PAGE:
Does Leadership on the Field Get You Noticed Off It?: The Value of Varsity Sports to Corporate Recruiters

Keywords: athletics, leadership skills, workplace skills, job screening, college recruiters, corporate careers, correspondence study


An online correspondence study was conducted to explore whether professional recruiters screening candidates for entry-level corporate jobs would view leadership skills acquired through high level participation in amateur sports at the collegiate varsity level more favorably than those acquired through non-sports activities. The experimental manipulation randomly varied candidates’ athletic v. non-athletic leadership experience at university, their gender, and race. Eight hundred and twenty-eight corporate recruiters rated four potential candidate profiles on four of eight job-relevant leadership traits/skills they valued most when assessing a candidate and ranked the candidates for a callback interview. Varsity athletes were rated higher than non-athletes on the ability to work in a team and on being results-driven. However, recruiters rated athletes lower in critical thinking, follow-through on tasks, and organizational skills. Overall, athletes were no more likely than non-athlete candidates to be selected for a first interview. Results are interpreted in the context of signaling theory.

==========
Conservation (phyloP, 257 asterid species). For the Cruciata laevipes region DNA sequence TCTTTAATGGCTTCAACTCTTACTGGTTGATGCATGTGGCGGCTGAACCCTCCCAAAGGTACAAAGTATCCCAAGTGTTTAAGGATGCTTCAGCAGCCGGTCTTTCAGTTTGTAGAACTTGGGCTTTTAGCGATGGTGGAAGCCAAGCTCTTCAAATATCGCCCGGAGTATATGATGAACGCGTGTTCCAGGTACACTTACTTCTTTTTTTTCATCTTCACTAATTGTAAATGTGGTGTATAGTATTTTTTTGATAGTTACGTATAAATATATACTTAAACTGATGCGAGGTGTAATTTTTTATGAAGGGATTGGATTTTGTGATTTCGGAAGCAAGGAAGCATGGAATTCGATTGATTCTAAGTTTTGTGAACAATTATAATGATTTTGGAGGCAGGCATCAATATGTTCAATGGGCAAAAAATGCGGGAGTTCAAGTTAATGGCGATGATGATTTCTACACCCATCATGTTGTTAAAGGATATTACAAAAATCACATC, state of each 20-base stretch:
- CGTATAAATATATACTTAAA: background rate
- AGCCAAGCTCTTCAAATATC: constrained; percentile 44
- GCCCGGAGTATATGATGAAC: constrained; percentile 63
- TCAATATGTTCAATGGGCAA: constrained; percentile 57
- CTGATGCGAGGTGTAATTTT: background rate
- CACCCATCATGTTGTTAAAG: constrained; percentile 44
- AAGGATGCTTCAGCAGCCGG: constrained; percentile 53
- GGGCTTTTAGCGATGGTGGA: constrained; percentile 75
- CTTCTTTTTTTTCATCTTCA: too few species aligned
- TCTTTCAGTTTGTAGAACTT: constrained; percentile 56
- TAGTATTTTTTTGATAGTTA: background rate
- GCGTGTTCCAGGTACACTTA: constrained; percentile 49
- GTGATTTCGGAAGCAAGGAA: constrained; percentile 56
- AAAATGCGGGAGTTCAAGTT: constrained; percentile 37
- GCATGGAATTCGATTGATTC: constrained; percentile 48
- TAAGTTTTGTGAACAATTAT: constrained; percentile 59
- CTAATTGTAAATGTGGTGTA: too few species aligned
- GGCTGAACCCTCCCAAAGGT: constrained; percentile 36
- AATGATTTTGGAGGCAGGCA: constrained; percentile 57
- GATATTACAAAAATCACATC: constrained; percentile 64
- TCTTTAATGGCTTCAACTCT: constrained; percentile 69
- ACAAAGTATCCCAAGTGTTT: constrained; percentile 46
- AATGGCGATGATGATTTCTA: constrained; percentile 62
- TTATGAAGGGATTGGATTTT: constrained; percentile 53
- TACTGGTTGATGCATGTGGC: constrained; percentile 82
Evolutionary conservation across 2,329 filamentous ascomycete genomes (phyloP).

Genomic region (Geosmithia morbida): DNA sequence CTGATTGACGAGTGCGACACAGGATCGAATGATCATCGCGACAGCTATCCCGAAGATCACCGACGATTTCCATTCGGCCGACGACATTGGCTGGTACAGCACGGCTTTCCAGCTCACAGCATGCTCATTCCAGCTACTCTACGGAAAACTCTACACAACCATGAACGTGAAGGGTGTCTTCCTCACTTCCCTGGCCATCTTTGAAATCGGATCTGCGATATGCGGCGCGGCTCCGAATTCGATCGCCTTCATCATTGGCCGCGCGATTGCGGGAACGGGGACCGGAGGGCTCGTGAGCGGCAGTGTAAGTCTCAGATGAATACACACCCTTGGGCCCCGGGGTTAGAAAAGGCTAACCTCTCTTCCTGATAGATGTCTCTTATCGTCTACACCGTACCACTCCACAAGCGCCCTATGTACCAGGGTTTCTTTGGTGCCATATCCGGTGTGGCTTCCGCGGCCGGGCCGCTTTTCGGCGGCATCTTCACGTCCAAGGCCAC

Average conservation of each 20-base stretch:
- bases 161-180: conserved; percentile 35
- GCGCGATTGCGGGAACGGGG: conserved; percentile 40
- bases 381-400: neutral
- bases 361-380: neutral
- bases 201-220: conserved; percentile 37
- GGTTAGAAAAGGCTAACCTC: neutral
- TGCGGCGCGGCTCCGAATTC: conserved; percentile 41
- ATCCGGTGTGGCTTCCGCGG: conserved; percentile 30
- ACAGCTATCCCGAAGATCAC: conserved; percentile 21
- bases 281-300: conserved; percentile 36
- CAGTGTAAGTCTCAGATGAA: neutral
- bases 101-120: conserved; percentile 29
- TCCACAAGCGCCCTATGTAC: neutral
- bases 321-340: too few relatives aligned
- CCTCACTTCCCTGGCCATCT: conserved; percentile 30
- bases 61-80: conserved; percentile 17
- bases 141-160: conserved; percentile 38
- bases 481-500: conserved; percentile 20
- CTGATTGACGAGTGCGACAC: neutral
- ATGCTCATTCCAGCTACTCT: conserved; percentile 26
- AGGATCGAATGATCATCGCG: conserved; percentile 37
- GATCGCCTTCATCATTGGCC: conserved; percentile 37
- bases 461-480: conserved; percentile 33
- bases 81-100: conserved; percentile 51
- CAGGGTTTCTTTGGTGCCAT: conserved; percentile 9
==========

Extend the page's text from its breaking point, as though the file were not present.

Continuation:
Author Biography

Allison Joye Tracy, 2M Research

Senior Statistician

Social, Behavioral & Methodological Sciences Practice

2M Research Services,



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